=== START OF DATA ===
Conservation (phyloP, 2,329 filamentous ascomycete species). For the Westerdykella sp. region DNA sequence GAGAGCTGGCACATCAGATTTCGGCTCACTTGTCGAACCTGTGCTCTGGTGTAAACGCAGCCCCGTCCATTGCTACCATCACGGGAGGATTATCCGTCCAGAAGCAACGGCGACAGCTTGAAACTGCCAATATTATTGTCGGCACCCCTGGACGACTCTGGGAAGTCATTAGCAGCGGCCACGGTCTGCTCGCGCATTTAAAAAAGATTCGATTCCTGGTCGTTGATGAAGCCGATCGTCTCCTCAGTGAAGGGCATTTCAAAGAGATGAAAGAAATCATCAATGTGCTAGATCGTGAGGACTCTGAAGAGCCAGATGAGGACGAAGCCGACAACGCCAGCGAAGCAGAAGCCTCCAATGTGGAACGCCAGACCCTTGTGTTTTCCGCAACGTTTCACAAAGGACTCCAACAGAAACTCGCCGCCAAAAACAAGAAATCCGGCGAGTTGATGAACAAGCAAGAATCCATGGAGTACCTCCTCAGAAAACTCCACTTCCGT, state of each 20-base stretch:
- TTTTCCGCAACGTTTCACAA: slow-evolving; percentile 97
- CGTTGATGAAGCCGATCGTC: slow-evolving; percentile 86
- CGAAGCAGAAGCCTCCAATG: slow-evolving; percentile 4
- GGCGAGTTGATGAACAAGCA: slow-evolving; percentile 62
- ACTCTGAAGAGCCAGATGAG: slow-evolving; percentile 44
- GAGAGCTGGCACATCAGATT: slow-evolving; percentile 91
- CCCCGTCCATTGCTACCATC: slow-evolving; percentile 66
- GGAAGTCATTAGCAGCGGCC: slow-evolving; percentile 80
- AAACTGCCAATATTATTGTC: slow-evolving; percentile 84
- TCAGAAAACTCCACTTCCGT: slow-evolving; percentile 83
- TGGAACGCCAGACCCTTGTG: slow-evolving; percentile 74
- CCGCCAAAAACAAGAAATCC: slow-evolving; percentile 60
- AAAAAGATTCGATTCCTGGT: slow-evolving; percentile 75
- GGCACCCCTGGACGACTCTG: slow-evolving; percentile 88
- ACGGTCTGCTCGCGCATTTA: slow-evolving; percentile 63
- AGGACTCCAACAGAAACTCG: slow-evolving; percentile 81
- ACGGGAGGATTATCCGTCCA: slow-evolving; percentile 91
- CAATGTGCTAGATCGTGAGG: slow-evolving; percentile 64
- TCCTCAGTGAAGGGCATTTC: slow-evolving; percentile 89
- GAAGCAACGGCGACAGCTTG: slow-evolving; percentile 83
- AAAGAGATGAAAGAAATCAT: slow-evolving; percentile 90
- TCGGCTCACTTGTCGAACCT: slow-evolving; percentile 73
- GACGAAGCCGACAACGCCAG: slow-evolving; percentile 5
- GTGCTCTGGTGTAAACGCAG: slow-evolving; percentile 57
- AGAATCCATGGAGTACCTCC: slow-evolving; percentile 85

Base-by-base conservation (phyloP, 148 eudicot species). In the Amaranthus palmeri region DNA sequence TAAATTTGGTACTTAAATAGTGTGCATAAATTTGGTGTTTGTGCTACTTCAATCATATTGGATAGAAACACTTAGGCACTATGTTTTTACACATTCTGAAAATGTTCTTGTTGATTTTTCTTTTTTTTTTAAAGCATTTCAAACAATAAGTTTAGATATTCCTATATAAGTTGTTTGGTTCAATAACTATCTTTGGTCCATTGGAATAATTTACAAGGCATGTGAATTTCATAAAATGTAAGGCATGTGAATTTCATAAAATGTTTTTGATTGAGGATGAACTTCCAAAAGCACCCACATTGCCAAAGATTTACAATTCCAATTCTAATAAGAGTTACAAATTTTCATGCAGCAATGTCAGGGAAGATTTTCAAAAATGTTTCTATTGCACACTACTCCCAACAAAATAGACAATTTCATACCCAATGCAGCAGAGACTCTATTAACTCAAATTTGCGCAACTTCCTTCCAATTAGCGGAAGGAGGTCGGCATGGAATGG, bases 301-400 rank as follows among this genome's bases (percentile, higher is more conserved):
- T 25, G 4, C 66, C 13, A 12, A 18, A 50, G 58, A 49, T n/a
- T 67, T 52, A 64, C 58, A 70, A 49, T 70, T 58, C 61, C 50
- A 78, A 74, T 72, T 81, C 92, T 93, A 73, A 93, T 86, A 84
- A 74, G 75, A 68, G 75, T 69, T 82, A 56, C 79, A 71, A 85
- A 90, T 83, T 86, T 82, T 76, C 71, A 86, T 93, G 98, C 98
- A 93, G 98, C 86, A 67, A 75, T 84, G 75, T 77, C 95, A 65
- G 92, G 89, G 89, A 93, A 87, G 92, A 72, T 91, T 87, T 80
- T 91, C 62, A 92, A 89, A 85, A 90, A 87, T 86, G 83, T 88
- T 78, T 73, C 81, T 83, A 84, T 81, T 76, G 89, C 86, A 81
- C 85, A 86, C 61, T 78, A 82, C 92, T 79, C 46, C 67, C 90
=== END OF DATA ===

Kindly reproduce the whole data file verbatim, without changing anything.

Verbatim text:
Conservation (phyloP, 2,329 filamentous ascomycete species). For the Westerdykella sp. region DNA sequence GAGAGCTGGCACATCAGATTTCGGCTCACTTGTCGAACCTGTGCTCTGGTGTAAACGCAGCCCCGTCCATTGCTACCATCACGGGAGGATTATCCGTCCAGAAGCAACGGCGACAGCTTGAAACTGCCAATATTATTGTCGGCACCCCTGGACGACTCTGGGAAGTCATTAGCAGCGGCCACGGTCTGCTCGCGCATTTAAAAAAGATTCGATTCCTGGTCGTTGATGAAGCCGATCGTCTCCTCAGTGAAGGGCATTTCAAAGAGATGAAAGAAATCATCAATGTGCTAGATCGTGAGGACTCTGAAGAGCCAGATGAGGACGAAGCCGACAACGCCAGCGAAGCAGAAGCCTCCAATGTGGAACGCCAGACCCTTGTGTTTTCCGCAACGTTTCACAAAGGACTCCAACAGAAACTCGCCGCCAAAAACAAGAAATCCGGCGAGTTGATGAACAAGCAAGAATCCATGGAGTACCTCCTCAGAAAACTCCACTTCCGT, state of each 20-base stretch:
- TTTTCCGCAACGTTTCACAA: slow-evolving; percentile 97
- CGTTGATGAAGCCGATCGTC: slow-evolving; percentile 86
- CGAAGCAGAAGCCTCCAATG: slow-evolving; percentile 4
- GGCGAGTTGATGAACAAGCA: slow-evolving; percentile 62
- ACTCTGAAGAGCCAGATGAG: slow-evolving; percentile 44
- GAGAGCTGGCACATCAGATT: slow-evolving; percentile 91
- CCCCGTCCATTGCTACCATC: slow-evolving; percentile 66
- GGAAGTCATTAGCAGCGGCC: slow-evolving; percentile 80
- AAACTGCCAATATTATTGTC: slow-evolving; percentile 84
- TCAGAAAACTCCACTTCCGT: slow-evolving; percentile 83
- TGGAACGCCAGACCCTTGTG: slow-evolving; percentile 74
- CCGCCAAAAACAAGAAATCC: slow-evolving; percentile 60
- AAAAAGATTCGATTCCTGGT: slow-evolving; percentile 75
- GGCACCCCTGGACGACTCTG: slow-evolving; percentile 88
- ACGGTCTGCTCGCGCATTTA: slow-evolving; percentile 63
- AGGACTCCAACAGAAACTCG: slow-evolving; percentile 81
- ACGGGAGGATTATCCGTCCA: slow-evolving; percentile 91
- CAATGTGCTAGATCGTGAGG: slow-evolving; percentile 64
- TCCTCAGTGAAGGGCATTTC: slow-evolving; percentile 89
- GAAGCAACGGCGACAGCTTG: slow-evolving; percentile 83
- AAAGAGATGAAAGAAATCAT: slow-evolving; percentile 90
- TCGGCTCACTTGTCGAACCT: slow-evolving; percentile 73
- GACGAAGCCGACAACGCCAG: slow-evolving; percentile 5
- GTGCTCTGGTGTAAACGCAG: slow-evolving; percentile 57
- AGAATCCATGGAGTACCTCC: slow-evolving; percentile 85

Base-by-base conservation (phyloP, 148 eudicot species). In the Amaranthus palmeri region DNA sequence TAAATTTGGTACTTAAATAGTGTGCATAAATTTGGTGTTTGTGCTACTTCAATCATATTGGATAGAAACACTTAGGCACTATGTTTTTACACATTCTGAAAATGTTCTTGTTGATTTTTCTTTTTTTTTTAAAGCATTTCAAACAATAAGTTTAGATATTCCTATATAAGTTGTTTGGTTCAATAACTATCTTTGGTCCATTGGAATAATTTACAAGGCATGTGAATTTCATAAAATGTAAGGCATGTGAATTTCATAAAATGTTTTTGATTGAGGATGAACTTCCAAAAGCACCCACATTGCCAAAGATTTACAATTCCAATTCTAATAAGAGTTACAAATTTTCATGCAGCAATGTCAGGGAAGATTTTCAAAAATGTTTCTATTGCACACTACTCCCAACAAAATAGACAATTTCATACCCAATGCAGCAGAGACTCTATTAACTCAAATTTGCGCAACTTCCTTCCAATTAGCGGAAGGAGGTCGGCATGGAATGG, bases 301-400 rank as follows among this genome's bases (percentile, higher is more conserved):
- T 25, G 4, C 66, C 13, A 12, A 18, A 50, G 58, A 49, T n/a
- T 67, T 52, A 64, C 58, A 70, A 49, T 70, T 58, C 61, C 50
- A 78, A 74, T 72, T 81, C 92, T 93, A 73, A 93, T 86, A 84
- A 74, G 75, A 68, G 75, T 69, T 82, A 56, C 79, A 71, A 85
- A 90, T 83, T 86, T 82, T 76, C 71, A 86, T 93, G 98, C 98
- A 93, G 98, C 86, A 67, A 75, T 84, G 75, T 77, C 95, A 65
- G 92, G 89, G 89, A 93, A 87, G 92, A 72, T 91, T 87, T 80
- T 91, C 62, A 92, A 89, A 85, A 90, A 87, T 86, G 83, T 88
- T 78, T 73, C 81, T 83, A 84, T 81, T 76, G 89, C 86, A 81
- C 85, A 86, C 61, T 78, A 82, C 92, T 79, C 46, C 67, C 90